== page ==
CLARITIN: FDA Gives Schering-Plough Six-Month Extension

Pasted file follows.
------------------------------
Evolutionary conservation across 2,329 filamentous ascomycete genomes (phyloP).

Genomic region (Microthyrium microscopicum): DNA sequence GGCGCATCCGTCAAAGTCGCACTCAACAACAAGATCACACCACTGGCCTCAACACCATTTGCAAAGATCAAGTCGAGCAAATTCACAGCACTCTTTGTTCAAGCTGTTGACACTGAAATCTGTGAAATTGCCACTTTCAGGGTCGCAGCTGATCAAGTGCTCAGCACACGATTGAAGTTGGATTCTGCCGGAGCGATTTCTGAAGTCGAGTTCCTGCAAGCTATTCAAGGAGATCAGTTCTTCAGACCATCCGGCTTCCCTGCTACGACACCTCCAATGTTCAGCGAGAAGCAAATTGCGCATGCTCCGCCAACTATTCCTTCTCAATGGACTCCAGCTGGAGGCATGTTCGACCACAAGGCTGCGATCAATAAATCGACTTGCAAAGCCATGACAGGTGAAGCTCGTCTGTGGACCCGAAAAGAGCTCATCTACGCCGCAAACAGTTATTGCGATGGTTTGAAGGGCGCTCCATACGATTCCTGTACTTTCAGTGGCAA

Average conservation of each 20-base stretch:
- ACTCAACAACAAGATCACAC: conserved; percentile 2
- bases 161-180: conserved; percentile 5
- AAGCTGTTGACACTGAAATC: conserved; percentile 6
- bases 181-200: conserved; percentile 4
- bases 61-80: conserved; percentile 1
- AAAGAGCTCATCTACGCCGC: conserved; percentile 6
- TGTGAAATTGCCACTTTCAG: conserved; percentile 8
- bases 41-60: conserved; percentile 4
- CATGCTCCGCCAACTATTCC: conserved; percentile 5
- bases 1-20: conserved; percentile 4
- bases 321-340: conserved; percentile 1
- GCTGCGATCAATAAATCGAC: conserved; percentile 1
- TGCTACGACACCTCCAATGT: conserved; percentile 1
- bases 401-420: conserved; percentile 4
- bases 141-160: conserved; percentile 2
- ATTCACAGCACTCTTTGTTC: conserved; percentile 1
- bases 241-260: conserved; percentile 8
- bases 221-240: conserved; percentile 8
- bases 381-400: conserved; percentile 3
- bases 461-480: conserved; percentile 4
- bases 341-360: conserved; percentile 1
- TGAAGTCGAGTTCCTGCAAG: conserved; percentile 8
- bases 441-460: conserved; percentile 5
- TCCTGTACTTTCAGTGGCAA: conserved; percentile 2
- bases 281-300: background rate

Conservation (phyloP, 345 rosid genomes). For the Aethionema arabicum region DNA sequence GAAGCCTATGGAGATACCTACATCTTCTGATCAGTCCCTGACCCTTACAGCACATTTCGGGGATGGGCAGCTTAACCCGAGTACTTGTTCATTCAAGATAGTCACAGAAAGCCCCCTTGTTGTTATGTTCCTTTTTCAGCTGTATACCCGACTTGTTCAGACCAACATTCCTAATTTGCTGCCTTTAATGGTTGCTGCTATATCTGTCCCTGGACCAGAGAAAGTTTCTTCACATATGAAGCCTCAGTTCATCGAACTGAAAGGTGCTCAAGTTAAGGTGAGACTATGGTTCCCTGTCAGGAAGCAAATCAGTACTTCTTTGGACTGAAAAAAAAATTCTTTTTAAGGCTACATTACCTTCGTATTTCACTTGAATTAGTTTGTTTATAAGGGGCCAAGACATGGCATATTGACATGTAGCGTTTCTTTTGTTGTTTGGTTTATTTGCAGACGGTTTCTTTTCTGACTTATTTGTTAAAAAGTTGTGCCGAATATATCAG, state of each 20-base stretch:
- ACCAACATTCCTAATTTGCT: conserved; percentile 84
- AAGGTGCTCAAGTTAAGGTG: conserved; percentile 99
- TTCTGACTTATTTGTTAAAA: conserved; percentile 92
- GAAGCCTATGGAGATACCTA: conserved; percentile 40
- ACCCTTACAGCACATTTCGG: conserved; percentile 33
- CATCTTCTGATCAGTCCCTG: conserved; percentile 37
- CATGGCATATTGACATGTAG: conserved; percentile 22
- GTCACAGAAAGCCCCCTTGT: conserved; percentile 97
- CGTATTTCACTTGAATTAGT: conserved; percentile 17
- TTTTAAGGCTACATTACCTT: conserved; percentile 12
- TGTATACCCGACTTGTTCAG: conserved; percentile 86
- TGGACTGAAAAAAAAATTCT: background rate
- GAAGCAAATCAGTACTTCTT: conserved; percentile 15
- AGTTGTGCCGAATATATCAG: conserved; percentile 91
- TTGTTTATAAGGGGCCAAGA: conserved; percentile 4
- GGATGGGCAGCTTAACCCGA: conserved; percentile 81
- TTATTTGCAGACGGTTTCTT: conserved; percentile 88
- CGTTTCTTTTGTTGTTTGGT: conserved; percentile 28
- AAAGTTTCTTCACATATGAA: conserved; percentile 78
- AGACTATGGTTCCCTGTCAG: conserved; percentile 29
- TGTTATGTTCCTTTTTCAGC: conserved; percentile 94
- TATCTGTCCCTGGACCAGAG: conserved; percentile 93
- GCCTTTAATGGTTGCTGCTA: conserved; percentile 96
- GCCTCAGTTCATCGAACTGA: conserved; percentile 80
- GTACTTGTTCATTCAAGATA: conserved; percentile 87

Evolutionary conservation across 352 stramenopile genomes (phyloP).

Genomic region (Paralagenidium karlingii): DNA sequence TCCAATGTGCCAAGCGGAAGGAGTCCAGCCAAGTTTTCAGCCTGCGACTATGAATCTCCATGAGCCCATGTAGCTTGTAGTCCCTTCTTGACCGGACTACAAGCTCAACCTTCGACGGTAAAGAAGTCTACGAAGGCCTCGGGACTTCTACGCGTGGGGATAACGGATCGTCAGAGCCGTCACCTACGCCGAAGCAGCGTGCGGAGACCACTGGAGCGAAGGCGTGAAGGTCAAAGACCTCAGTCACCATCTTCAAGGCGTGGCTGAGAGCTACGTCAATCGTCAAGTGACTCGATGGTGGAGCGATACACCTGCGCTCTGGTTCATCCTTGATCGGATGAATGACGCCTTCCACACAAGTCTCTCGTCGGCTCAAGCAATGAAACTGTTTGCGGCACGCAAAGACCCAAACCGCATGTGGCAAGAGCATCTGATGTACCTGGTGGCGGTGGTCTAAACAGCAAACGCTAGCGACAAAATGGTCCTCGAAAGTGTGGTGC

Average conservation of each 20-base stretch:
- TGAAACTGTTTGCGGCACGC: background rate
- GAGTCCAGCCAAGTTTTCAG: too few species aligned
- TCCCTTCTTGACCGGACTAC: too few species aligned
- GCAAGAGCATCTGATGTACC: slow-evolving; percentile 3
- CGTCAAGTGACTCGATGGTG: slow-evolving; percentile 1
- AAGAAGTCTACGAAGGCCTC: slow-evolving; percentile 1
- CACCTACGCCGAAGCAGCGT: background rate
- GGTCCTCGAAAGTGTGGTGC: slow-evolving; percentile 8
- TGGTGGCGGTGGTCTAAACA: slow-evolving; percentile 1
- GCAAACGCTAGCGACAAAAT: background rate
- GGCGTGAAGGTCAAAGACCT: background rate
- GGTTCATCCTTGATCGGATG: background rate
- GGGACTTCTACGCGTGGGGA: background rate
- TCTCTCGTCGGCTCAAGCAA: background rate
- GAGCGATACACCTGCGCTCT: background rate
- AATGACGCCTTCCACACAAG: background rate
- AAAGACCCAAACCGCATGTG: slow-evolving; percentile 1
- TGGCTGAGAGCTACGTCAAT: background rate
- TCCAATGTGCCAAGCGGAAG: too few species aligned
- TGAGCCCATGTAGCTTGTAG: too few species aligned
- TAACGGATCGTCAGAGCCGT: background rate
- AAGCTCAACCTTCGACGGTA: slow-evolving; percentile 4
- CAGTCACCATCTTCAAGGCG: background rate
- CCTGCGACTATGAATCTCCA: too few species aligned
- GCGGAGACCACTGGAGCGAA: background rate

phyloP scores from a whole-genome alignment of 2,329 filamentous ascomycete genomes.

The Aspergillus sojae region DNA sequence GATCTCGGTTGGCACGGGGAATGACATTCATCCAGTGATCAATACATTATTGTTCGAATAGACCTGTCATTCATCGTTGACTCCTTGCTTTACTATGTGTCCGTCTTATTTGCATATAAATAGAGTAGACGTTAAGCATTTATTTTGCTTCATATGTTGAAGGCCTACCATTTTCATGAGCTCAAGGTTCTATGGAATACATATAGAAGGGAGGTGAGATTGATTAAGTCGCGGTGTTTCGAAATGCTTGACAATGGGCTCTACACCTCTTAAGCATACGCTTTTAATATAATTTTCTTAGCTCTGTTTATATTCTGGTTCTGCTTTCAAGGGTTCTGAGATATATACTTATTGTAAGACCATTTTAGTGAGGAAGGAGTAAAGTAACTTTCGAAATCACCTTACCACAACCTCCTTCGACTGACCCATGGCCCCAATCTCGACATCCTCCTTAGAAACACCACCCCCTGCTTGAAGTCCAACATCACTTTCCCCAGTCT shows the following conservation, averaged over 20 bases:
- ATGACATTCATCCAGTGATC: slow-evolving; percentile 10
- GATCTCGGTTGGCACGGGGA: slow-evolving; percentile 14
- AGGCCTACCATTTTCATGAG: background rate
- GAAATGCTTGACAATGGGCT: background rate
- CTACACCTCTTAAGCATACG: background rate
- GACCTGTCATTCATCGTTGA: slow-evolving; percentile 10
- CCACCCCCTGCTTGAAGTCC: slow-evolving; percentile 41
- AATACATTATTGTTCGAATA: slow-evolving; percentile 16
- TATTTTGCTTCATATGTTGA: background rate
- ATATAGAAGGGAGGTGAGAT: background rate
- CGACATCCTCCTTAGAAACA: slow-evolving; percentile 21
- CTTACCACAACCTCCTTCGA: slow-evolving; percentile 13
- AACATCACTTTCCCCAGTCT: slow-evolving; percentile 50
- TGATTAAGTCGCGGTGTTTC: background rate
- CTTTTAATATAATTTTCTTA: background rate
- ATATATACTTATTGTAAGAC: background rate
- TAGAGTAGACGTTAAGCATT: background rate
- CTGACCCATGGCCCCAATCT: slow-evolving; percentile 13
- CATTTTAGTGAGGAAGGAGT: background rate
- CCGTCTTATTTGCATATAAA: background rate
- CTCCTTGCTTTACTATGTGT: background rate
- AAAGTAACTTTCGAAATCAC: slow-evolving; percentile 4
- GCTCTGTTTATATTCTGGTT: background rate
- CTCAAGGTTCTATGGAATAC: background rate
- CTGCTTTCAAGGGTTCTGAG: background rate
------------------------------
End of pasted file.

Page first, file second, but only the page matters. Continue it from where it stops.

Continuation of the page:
Extending the wait for a less expensive, generic form of Claritin, the FDA has granted drug manufacturer Schering-Plough Corp. an extra six months on the patent of the world's best-selling allergy drug, honoring the congressional agreement to give pharmaceutical companies extended patent time if they test their drugs on children. The AP/Arizona Republic reports that the added time could amount to $1 billion in Claritin sales for the pharmaceutical giant, and assist Schering-Plough's launch of a new allergy drug before a generic competitor erodes its market share. Claritin boasted sales of $2.7 billion in 1999, but half-price generics are notorious for knocking down 80% of brand name sales within two years. PaineWebber analyst Jeff Chafkin said, "We all planned on them getting this extension, but it is still very important for Schering, and it will make a huge difference in launching their new version of Claritin," speaking of the undisclosed drug the FDA is anticipated to approve later this year. The extra six months means that the earliest Americans can expect to see a cheaper generic will be December 2002 (8/17). This delay may irritate some insurers as well as allergy sufferers; in 1998, Blue Cross of California filed a petition with the FDA asking that Claritin become an over-the- counter drug, lowering its costs from $60 to $17 ( California Healthline, 6/29).This is part of the California Healthline Daily Edition, a summary of health policy coverage from major news organizations. Sign up for an email subscription.